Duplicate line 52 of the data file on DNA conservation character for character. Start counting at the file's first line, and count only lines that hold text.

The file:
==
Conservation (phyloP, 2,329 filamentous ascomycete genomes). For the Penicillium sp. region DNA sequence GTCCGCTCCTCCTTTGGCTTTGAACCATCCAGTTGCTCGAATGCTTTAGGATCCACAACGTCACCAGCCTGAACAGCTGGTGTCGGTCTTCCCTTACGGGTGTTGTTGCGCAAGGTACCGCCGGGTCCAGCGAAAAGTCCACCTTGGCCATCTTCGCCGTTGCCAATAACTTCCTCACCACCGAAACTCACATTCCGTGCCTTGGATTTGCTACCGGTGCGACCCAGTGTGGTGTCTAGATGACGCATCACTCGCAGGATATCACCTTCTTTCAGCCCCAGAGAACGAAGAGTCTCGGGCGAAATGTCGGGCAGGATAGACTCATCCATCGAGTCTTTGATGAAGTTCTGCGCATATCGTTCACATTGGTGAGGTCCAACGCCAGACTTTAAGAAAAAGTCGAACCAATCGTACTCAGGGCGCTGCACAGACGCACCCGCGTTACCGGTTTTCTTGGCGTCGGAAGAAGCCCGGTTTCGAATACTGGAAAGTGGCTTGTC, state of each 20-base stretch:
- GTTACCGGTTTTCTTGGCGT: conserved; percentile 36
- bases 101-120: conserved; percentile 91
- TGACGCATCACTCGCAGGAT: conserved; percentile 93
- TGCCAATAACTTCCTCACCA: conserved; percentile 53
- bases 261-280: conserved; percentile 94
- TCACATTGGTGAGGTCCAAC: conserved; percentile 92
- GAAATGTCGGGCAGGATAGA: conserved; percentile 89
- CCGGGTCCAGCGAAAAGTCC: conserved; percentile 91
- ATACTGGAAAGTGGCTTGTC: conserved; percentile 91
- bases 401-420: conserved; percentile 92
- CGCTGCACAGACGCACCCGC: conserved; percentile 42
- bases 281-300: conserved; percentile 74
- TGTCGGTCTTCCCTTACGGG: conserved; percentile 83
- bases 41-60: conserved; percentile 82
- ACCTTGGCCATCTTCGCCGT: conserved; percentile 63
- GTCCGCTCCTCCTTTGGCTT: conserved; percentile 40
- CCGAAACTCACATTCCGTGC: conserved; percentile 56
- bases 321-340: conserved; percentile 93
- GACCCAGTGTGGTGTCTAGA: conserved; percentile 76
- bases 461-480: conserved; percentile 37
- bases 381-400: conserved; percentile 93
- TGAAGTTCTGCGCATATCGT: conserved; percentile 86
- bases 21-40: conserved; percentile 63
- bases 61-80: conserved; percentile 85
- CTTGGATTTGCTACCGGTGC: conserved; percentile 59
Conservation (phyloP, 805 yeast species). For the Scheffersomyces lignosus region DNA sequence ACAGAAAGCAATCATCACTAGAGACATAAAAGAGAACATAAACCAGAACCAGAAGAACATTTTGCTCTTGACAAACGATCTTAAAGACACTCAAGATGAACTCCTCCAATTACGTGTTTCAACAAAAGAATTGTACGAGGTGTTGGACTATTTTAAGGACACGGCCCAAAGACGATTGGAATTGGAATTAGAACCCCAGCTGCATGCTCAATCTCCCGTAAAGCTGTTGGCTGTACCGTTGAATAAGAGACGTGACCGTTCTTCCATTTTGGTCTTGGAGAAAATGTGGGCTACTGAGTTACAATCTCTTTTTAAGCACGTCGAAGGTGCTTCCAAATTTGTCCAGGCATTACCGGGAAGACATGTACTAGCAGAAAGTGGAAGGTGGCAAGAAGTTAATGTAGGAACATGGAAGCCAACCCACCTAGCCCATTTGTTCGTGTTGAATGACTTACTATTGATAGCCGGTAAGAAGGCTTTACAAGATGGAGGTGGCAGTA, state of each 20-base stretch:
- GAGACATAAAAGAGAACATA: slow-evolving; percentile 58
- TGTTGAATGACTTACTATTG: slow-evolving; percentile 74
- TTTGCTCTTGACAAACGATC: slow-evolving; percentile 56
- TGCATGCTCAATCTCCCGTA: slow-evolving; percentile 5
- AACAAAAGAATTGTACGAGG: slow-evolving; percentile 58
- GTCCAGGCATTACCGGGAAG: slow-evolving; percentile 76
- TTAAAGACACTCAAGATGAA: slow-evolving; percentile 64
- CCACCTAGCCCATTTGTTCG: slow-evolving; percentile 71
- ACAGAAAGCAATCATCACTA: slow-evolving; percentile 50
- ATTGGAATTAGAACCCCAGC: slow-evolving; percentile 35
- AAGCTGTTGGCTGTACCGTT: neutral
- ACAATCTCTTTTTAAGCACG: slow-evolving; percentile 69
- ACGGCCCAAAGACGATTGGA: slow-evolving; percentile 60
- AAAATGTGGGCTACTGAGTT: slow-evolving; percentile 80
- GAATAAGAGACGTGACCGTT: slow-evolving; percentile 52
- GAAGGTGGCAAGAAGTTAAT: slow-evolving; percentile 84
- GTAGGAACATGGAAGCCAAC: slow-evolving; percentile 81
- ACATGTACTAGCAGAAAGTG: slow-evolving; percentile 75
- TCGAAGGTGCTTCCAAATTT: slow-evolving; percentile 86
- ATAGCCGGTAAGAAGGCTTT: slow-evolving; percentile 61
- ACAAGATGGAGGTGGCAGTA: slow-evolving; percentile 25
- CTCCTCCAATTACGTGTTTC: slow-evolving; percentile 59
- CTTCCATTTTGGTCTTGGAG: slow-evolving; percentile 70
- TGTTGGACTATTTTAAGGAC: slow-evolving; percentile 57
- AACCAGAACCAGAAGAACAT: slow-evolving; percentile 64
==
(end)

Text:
- AACCAGAACCAGAAGAACAT: slow-evolving; percentile 64